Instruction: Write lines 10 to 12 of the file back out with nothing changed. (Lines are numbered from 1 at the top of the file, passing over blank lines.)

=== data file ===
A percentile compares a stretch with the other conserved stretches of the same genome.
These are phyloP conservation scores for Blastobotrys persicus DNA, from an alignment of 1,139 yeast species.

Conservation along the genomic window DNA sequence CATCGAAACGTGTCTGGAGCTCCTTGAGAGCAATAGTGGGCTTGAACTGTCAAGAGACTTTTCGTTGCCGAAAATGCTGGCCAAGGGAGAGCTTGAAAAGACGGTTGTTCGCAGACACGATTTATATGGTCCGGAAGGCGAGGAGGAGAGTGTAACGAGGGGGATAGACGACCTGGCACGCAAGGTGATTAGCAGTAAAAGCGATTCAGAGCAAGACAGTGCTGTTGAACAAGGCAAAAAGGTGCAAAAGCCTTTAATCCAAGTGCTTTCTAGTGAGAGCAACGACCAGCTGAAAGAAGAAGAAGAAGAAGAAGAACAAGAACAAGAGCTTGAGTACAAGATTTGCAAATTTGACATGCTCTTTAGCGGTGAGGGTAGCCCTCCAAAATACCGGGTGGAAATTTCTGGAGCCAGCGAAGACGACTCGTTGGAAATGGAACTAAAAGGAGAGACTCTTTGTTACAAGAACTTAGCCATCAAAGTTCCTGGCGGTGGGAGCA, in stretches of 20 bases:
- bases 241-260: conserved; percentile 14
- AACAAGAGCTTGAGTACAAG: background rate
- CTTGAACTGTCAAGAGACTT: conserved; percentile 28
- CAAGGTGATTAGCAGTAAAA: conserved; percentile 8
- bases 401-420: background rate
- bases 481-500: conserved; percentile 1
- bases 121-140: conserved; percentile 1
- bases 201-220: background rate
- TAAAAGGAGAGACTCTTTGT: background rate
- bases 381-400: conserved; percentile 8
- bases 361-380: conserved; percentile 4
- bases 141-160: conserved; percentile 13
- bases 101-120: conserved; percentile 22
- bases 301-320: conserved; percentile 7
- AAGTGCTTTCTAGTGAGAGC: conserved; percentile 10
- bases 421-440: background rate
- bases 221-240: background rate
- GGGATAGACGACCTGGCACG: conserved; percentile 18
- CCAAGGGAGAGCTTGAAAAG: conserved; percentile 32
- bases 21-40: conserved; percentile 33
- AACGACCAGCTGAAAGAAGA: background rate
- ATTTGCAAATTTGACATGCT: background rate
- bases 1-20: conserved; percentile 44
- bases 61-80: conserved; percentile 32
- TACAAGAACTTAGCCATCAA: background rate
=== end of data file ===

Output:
- bases 121-140: conserved; percentile 1
- bases 201-220: background rate
- TAAAAGGAGAGACTCTTTGT: background rate